Wednesday 28 April 2010

Is the UK's future a Greek tradegy?

Finally, thanks to the IFS, the media in the UK are waking up tot the fact that the current UK election is an X Factor sham. Sadly the said 'scrutiny' now being advocated will not uncover the answers that the media wants.

The reason for that is that there are none. I have no doubts that the political parties have not made any detailed plans for the real cuts to come, precisely for the reason that they can they say they are not hiding anything from the public. This is a clever Westminster Village PR game, less so a rational way to either prepare for Government or run the county. But our political system is broken after 13 years of New Labour spinning and SPAD's.

Worse yesterday saw big falls in global stock markets. We advised that you keep an eye on Greece last year. it was always going to provide the BIG FLASHING WARNING of the start of the bond market re-trace.

Now today there are direct echoes of Lehman's collapse in 2008  - Greece has banned short-selling of bank shares. Last time we saw that this is the wrong solution, bank shares fall because policy is wrong, they are a trailing indicator not a leading one.

But I am very concerned about the markets for the rest of this week. Greece collapse, UK election looking like a hung parliament, economic debate on Thursday. Lots of events to pull the markets and none of them looking like a good option. Time to increase cash and short positions.


Electro-Kevin said...

How much does a Greek urn ? We hired a builder from Athens last year and he Costos a lot.

Old BE said...

Greece also shows us how quickly the situation can turn from benign to disastrous.

There is also the huge risk of contagion from the Greek collapse. Most of their debt is held by overseas (German) banks. If Greece defaults we will have a shiny new banking collapse across Europe.


Anonymous said...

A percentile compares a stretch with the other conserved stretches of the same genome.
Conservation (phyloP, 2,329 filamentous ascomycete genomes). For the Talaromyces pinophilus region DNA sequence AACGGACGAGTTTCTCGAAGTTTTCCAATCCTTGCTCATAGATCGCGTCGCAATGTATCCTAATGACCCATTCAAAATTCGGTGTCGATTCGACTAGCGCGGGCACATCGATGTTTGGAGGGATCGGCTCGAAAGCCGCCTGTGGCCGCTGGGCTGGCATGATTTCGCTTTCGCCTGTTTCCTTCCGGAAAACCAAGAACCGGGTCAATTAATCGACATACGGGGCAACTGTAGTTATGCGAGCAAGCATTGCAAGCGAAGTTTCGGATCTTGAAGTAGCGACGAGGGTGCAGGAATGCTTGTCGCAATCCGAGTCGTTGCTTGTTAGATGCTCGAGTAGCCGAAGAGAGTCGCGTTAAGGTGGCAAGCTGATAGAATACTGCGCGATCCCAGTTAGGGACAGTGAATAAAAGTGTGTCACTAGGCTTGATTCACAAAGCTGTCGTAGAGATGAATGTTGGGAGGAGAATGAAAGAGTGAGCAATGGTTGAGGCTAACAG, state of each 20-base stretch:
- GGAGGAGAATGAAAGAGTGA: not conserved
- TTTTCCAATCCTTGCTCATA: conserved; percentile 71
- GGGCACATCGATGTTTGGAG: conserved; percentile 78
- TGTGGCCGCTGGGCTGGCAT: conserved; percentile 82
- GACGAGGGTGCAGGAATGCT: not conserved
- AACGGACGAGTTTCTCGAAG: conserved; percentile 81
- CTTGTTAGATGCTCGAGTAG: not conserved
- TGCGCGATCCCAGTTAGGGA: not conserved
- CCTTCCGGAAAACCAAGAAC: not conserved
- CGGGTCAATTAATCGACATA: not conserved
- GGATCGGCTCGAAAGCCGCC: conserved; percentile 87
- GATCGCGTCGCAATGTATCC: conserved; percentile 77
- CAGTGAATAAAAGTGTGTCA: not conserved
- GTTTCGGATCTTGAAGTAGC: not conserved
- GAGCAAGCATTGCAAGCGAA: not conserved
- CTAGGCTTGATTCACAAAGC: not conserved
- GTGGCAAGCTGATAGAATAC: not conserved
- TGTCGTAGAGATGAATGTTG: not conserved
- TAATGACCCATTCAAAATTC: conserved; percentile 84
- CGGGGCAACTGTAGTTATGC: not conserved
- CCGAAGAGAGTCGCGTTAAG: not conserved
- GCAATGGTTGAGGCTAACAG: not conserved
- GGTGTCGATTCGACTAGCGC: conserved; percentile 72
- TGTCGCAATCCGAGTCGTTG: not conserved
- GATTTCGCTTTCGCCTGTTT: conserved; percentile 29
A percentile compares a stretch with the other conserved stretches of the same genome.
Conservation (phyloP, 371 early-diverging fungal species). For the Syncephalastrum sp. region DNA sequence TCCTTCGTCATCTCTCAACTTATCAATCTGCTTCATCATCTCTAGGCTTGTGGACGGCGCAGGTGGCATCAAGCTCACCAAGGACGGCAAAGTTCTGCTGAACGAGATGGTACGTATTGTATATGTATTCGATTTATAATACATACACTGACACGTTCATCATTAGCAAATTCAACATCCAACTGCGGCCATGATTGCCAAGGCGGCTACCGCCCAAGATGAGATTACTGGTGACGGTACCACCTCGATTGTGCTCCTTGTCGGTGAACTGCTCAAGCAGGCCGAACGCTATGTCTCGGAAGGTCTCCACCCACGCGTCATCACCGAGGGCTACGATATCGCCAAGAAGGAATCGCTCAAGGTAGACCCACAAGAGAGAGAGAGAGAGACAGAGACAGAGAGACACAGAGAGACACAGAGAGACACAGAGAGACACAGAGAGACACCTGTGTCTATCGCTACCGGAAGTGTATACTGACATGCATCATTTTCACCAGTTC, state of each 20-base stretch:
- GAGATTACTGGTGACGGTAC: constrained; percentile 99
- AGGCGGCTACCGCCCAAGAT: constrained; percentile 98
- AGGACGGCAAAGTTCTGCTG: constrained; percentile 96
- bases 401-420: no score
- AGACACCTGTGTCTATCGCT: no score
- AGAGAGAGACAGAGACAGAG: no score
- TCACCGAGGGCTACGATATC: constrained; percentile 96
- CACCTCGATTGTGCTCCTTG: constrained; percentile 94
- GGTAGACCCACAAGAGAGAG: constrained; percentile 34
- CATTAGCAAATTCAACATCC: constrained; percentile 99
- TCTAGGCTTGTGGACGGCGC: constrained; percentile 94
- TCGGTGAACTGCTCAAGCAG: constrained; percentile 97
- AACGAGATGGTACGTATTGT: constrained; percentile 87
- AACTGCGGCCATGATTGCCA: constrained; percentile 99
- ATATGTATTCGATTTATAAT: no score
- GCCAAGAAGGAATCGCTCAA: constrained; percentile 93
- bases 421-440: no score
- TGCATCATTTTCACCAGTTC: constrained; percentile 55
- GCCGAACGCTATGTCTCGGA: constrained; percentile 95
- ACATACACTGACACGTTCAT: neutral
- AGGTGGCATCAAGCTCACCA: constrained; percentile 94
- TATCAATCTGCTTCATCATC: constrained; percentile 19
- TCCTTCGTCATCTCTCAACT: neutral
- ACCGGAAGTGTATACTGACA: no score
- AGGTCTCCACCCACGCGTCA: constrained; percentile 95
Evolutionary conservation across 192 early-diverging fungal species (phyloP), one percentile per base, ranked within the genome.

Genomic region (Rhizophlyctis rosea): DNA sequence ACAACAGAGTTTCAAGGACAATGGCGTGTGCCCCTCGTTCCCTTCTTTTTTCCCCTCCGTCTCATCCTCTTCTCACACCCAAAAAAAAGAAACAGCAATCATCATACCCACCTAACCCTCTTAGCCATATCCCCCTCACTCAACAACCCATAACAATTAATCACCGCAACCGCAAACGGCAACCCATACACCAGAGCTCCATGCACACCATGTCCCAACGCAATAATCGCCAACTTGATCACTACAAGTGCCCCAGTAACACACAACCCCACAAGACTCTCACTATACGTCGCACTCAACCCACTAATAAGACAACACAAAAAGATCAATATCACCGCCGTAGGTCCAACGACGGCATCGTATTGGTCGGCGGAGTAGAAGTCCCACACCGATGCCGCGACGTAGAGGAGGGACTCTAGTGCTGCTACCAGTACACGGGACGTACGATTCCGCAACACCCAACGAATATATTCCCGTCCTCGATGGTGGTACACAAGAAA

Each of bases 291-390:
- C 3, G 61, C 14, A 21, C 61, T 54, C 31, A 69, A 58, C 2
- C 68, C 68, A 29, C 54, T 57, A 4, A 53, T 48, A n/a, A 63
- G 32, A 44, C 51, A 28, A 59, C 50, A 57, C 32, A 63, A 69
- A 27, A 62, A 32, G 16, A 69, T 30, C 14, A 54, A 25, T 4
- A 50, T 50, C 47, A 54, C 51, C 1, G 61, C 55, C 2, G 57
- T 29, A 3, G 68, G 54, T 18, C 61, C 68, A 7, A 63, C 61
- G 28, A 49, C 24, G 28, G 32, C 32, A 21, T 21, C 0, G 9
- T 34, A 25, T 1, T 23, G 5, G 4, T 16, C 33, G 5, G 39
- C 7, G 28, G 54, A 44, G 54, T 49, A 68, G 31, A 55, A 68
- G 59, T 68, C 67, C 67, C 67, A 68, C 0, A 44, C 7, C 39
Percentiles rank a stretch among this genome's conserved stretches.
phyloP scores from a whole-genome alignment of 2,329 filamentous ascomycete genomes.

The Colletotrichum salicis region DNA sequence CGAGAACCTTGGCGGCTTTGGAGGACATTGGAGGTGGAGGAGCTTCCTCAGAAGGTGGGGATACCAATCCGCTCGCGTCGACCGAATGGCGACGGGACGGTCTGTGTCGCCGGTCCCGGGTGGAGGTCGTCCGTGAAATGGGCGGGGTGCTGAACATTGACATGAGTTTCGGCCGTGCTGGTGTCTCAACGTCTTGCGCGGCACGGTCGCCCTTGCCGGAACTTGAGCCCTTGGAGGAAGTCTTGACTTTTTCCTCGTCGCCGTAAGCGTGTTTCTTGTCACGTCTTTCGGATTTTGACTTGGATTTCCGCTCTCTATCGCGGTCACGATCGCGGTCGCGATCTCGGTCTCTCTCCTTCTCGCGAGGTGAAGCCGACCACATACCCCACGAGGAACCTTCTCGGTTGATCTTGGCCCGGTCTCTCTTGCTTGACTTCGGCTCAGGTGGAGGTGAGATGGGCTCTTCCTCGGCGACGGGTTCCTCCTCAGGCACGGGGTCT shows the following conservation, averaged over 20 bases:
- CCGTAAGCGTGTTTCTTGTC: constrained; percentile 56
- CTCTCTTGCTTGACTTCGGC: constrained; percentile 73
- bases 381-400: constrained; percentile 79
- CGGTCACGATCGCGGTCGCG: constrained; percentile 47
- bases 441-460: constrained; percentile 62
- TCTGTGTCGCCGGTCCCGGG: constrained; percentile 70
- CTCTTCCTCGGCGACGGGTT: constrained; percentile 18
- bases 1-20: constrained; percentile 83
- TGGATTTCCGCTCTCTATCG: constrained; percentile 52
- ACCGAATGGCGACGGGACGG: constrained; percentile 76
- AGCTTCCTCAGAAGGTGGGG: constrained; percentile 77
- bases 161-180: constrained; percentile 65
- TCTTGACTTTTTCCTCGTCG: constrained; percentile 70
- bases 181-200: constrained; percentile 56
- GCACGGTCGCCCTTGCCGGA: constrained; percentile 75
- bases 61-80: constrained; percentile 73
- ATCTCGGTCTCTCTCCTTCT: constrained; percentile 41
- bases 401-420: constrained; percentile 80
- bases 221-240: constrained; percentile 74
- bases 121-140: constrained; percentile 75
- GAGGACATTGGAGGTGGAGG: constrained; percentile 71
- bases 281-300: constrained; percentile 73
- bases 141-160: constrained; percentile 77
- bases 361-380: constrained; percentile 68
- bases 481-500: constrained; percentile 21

are you changing your trading position for the election or holding?

CityUnslicker said...

Changing, cashed out tow positions today, everything else on watch in case of meltdown.

Germany need to say something or else the markets are going to havea big correction!

Anonymous said...

CU, another one of my amateur questions:

The UK has a AAA rating (for now)
Portugal has an A- rating
Greece has a BBB- rating

Can I, as your resident dullard, ask what the difference is between the three? Is it as obvious as it looks?

Andrew B said...

Unfortunately the message many hear is that none of the parties are telling the truth and they are all just out for their own interests.

I expect the party who is the least like labour to win in the spirit of 'not voting for anyone like that that bunch of *****'

The other message that comes across is that it does not matter who wins, they will all do pretty much the same things - they have no choice. A difference 15bn here and there is a rounding error in context of 160bn a year over 5 years.

The likely effects (to my eyes) are:

The markets will bounce up in the short term whoever wins.

There will be more minority party MPs, including ones you wont like.

Bill Quango MP said...

I see in the German newspapers that 85% of German citizens do not want to bail out the Greeks. "They ran up the debt -why should we may for them going on a sending spree.."

I hope you're watching all this Gordon.

Electro-Kevin said...

Scan - how dare you aspire to be the resident dullard !

On a more serious note:

John Redwood makes a comparison between us and the Greeks. Is this really the case ? Aren't our prospects better in terms of our more developed economy ?

Bill Quango MP said...


CU will give you the long answer.

Short answer - about 15%

Anonymous said...

Do I smell QE by the ECB?

CityUnslicker said...

Scan, it really marks the return you will get on bonds, the lower the rating the higher the return.

Onc you go below a- into BBB then you are now a junk bond officially. This is what happened to greece yesterday.

The thing to note for the UK is that Greece was AA very recently; the end, when it comes, is swift.